Jotting and plotting
Real gardeners need to keep a journal
This article is taken from the December/January 2023 issue of The Critic. To get the full magazine why not subscribe? Right now we’re offering five issues for just £10.
Whether they unleash your inner Andrew Carnegie or expose your suppressed Ebenezer Scrooge, there’s no dodging the seasonal gift round-up. Even we gardeners are portrayed as craving sailcloth smocks, traditional trugs, robotic lawnmowers and thermal weeders — not to mention gloves so luxurious it’s hard to envisage wearing them outdoors, let alone to rummage in the soil with. Then there are the gardening journals.
Stationery, it’s reported, is enjoying a boom. I admit that a love of stationery definitely played its part in my career
choice. I still collect notebooks of every shape and size, and even in years when I’ve been too busy to keep a diary
capacious enough for confidences and intrigue, I’ve kept an appointment diary. Do I really need a gardening journal though?
There’s something intensely appealing about a document that strives to capture the essence of hours spent coaxing life from the earth
As it turns out, the answer is what have I been waiting for? After all, it’s said the late, great Christopher Lloyd sometimes snubbed visitors to Great Dixter who asked the name of a plant without being able to brandish a notebook as proof of their seriousness.
A gardening journal is a place for logging inspiration gleaned on such visits, along with wishlists of plants and reminders of tasks. It’s where you can make a note of the weather and seasonal firsts — cutting the grass, planting out seedlings, digging up new potatoes. It provides space to sketch out plans and to record how things actually
Nature writing can attract some clotted prose, so there’s something intensely appealing about a document that strives to capture with hard data and relatively few adjectives the essence of hours spent coaxing life from the earth. Gardening triumphs are often fleeting, and while that’s part of what makes them so dear, it doesn’t mean it isn’t nice to look back on past glories — or follies — when you’re already itching to get back out there and winter’s only just begun.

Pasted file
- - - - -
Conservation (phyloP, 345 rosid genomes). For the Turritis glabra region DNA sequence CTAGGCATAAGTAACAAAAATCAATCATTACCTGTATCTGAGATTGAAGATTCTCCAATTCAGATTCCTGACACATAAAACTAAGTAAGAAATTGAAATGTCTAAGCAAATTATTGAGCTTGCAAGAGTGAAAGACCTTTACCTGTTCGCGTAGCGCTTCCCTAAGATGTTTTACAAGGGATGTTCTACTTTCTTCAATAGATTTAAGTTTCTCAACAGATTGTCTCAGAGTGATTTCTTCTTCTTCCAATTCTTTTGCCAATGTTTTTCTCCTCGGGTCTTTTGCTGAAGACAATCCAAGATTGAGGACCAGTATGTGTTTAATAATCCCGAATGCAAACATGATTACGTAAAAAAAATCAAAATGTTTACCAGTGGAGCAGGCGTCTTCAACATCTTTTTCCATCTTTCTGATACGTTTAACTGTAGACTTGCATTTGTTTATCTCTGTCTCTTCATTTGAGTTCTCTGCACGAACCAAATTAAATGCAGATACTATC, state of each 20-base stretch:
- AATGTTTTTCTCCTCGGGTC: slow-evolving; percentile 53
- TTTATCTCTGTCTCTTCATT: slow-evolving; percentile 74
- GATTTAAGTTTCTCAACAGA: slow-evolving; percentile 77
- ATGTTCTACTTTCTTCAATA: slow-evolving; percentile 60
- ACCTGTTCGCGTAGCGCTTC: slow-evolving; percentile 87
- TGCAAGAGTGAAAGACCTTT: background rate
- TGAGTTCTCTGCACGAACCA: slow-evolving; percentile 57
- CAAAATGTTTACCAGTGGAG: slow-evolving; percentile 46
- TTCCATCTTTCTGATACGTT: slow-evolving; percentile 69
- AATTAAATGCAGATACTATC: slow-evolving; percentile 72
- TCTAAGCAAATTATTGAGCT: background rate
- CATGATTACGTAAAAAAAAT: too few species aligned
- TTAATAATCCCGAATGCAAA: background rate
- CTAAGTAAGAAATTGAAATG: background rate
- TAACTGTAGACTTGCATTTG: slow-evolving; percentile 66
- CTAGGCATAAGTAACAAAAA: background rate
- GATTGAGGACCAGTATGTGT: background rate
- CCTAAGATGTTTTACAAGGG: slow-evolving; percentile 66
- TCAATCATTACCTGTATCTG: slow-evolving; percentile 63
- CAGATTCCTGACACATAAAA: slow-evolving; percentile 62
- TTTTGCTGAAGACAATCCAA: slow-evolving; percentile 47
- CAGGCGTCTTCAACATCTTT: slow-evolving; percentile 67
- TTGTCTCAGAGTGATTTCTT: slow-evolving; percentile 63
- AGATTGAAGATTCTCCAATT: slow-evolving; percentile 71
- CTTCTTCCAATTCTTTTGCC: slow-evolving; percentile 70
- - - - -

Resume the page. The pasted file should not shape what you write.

For garden historians, journals provide vital insights into gardening practices of the past. In the seventeenth century, for instance, Royalist and politician Sir John Reresby filled a narrow, vellum-covered jotter with lists of fruit trees, tulips and other specimens cultivated at his Thrybergh estate in Yorkshire. He was a man concerned, so his son wrote, with “the exactness and nicety” of his endeavours.
In Victorian England, an altogether humbler chap, one William Cresswell, left school to become an apprentice gardener. In 1990, the diary he kept during his two years working at Audley End turned up in a London fleamarket, its notes on the weather and planting schedules yielding vivid glimpses of the daily toil of a journeyman gardener at a great country house.
For garden historians, journals provide vital insights into gardening practices of the past
Gardening journals also provide personal links. In her recently published memoir, Grounding: Finding Home in a Garden, Lulah Ellender details the consolation provided by her mother’s garden diary, discovered after her death. Spanning a dozen years, its entries are succinct yet evocative: “Irises have been stunning. New space under lilac planted up & annuals sown.” As Ellender has explained, “Reading about her successes and struggles, I find echoes of my own — the grand hopes at the start of spring, and the disappointing failures as the growing season unfolds. I love seeing my own tasks reflected in her work over the years, finding solace in the sense of continuity that gardens offer us.”
When it comes to choosing a journal, the array of options can be confounding. They may span one year or five; some are packed with upbeat tips and seasonal reminders, others offer grids, charts, graph paper.
It’s perhaps best to heed the advice of plantsman Lloyd. Writing almost 20 years ago, he recommended a “sensible” notebook small enough to pocket and above all sturdy. His own favourite was the Scottish-made Alwych book, which was standard issue for British expeditions to Antarctica during the 1930s and still boasts an “all weather cover”.
To see how best to fill your journal, head to the archive at London’s Garden Museum, where Lloyd’s great friend Beth Chatto’s notebooks are kept. Offering a rounded and wonderfully eclectic portrait of her practice, their contents range from planting ideas to recipes and poetic descriptions of landscapes. She even found space for Christmas present lists.
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